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*Henry Wagoner was born on this date in 1816. He was a Black abolitionist and civil rights activist.
Henry O. Wagoner was born in Hagerstown, Maryland. As a child, Wagoner was taught to read by his paternal grandmother but was rarely able to attend school, achieving less than a year's schooling while working on a farm. Starting about 1835, Wagoner became active in trying to free slaves, and he remained a part of the Underground Railroad and various anti-slavery movements.
On September 8, 1838, Wagoner left for the west. In Wheeling, West Virginia, Cincinnati, and Dayton, Ohio, he arrived in New Orleans on April 11, 1839, and then traveled through St. Louis, Missouri, finally settling in Galena, Illinois. There, he learned to set type and took work at the Northwestern Gazette and Galena Advertiser. In Galena, he befriended Elihu B. Washburne, with whom he did some business and maintained a friendship long after. After the American Civil War, he came to Denver, living in the Five Points neighborhood. In
1866, Wagoner hosted Frederick Douglass, Jr. and Lewis Henry Douglass in Denver and taught them typography. At this same time, along with William J. Hardin, Lewis taught reading, writing, and other subjects to adult Blacks in Wagoner's home until the Denver school board approved a segregated school building in 1867 and integrated public schools in 1873. Wagoner also operated a saloon and restaurant and in 1870 was estimated to be the wealthiest Black in the city according to the U.S. Census taken that year. Frederick Douglass would repay the favor in 1874 when he helped secure Wagoner's son, Henry O. Wagoner, Jr. a position as consular clerk in Paris. When Henry later died in Lyons, France, Douglass helped find a grave for Henry while touring Europe in 1886. In 1876,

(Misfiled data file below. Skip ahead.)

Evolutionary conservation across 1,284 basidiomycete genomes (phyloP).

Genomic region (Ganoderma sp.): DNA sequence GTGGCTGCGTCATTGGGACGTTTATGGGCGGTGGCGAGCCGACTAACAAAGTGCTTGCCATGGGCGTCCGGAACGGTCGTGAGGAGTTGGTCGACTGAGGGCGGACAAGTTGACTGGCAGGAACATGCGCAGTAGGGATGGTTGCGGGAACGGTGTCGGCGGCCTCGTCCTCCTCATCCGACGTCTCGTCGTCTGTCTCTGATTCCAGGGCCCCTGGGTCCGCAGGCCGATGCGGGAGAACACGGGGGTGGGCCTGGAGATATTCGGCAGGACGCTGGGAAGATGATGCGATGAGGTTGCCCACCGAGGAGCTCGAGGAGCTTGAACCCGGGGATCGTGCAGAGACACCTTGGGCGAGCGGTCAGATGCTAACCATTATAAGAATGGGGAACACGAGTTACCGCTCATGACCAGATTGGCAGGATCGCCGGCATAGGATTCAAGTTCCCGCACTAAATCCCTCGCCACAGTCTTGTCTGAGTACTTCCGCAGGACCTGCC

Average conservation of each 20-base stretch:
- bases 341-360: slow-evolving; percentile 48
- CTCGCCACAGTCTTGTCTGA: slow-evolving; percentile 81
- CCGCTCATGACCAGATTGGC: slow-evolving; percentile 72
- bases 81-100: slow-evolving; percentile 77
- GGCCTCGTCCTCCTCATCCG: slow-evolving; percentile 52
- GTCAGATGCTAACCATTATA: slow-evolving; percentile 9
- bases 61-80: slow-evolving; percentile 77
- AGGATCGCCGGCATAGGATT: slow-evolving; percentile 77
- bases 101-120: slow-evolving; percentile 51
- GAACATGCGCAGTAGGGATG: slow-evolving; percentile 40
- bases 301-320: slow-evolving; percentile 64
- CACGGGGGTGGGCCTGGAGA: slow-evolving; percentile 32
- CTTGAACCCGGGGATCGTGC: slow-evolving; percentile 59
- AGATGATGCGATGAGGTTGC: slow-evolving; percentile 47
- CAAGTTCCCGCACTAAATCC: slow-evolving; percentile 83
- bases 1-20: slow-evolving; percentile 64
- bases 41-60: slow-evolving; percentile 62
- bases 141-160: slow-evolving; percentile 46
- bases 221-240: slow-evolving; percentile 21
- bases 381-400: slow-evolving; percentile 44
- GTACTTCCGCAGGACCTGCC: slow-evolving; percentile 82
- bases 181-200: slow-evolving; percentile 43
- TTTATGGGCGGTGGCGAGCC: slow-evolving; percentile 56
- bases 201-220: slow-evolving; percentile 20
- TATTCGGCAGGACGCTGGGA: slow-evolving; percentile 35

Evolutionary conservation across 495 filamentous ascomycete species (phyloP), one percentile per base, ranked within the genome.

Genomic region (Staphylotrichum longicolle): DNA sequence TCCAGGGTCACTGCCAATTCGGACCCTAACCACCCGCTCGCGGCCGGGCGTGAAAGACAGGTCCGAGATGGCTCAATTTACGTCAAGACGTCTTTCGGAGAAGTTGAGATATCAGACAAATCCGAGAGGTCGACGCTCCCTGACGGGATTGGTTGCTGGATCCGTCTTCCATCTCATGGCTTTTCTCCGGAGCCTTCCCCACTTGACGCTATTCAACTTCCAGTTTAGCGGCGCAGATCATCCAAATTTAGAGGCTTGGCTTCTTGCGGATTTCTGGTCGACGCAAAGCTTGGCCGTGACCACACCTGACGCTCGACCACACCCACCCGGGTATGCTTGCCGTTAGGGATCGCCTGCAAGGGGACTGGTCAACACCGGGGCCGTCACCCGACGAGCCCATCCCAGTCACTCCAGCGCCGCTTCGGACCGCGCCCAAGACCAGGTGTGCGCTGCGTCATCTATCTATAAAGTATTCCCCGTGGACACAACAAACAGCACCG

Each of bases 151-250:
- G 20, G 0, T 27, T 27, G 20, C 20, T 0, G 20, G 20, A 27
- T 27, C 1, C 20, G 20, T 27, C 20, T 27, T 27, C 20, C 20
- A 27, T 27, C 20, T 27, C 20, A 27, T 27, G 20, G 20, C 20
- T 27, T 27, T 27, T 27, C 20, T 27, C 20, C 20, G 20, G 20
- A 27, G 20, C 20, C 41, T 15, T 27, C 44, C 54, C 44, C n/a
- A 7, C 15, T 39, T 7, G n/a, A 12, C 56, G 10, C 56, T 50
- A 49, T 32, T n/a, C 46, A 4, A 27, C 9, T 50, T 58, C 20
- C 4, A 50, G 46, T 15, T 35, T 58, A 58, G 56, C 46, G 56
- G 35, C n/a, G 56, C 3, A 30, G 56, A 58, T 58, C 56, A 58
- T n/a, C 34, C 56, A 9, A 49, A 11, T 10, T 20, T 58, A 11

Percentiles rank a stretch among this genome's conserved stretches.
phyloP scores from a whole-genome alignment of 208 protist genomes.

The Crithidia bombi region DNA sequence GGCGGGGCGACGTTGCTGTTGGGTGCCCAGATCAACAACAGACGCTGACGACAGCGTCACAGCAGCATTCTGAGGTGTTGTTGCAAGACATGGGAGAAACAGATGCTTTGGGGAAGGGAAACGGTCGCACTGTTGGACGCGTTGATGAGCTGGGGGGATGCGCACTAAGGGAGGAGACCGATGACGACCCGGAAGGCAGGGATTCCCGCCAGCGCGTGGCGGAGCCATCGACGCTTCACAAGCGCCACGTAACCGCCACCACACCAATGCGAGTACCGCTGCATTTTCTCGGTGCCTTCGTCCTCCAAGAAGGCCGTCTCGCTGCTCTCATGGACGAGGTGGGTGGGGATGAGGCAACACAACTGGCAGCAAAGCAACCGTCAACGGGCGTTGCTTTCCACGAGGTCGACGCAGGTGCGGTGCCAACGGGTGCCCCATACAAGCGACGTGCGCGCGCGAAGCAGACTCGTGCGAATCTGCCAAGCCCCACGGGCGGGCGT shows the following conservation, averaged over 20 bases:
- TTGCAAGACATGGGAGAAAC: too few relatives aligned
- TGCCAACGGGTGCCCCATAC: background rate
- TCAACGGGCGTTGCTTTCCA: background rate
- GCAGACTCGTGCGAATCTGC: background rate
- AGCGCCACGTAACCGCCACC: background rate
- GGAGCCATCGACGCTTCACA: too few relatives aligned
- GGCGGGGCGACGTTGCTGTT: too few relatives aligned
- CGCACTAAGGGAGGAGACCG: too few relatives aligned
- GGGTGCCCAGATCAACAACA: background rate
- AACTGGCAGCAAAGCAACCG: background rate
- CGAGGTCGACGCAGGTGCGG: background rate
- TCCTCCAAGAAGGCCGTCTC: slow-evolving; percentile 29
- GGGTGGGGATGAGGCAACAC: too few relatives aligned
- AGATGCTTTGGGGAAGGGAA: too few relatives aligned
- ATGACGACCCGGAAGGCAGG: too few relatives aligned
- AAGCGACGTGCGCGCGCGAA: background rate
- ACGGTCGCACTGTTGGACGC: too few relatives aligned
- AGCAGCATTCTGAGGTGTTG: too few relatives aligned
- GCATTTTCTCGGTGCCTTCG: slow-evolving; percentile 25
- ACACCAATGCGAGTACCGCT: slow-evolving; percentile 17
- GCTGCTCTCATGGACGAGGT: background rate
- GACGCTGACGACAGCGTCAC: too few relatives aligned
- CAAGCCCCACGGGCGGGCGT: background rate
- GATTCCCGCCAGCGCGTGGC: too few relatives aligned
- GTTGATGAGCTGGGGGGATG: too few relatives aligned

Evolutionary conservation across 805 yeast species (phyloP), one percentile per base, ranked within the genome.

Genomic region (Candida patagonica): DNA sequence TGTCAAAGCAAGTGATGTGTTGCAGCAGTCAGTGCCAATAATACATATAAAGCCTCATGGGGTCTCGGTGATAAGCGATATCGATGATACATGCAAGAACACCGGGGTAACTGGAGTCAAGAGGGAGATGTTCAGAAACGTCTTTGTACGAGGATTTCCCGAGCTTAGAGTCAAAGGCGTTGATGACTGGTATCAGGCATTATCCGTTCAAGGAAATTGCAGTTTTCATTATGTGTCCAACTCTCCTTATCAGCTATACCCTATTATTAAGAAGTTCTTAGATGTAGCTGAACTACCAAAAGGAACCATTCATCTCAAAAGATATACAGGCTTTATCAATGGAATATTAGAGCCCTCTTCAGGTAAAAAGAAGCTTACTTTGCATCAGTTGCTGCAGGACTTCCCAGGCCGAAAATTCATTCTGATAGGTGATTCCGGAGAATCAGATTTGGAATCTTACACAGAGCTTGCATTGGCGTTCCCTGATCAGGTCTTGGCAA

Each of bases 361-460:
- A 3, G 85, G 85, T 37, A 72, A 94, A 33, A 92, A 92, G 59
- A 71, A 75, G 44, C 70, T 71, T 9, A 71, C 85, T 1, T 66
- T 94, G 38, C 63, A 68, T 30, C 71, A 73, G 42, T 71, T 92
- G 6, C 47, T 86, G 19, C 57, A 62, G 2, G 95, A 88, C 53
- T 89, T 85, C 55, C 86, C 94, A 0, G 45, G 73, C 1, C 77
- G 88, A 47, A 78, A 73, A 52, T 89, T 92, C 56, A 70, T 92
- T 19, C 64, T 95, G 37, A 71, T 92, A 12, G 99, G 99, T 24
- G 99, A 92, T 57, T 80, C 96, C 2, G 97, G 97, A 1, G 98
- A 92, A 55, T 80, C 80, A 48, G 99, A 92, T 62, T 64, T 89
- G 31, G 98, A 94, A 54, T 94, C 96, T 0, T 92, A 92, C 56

Wagoner was appointed a clerk in the first Colorado State Legislature, and in 1880 he was appointed deputy sheriff of Arapahoe County, Colorado, where he worked as bailiff of the District Court. He served as sheriff for three years and also served as a ward election judge in Denver. In 1882, Wagoner briefly edited the Denver Star, which had recently been founded by Lewis Price. As an editor, Wagoner argued for civil rights, speaking out against Supreme Court decisions in the Civil Rights Cases in 1883 and Plessy v. Ferguson in 1896.
He was a commissioner at the 1884 World Cotton Centennial in New Orleans. Wagoner's wife, Susan, died in 1870. They had eight children, seven daughters, and a son. Only two daughters outlived him. Henry Wagoner died on January 27, 1901, at his home in Denver.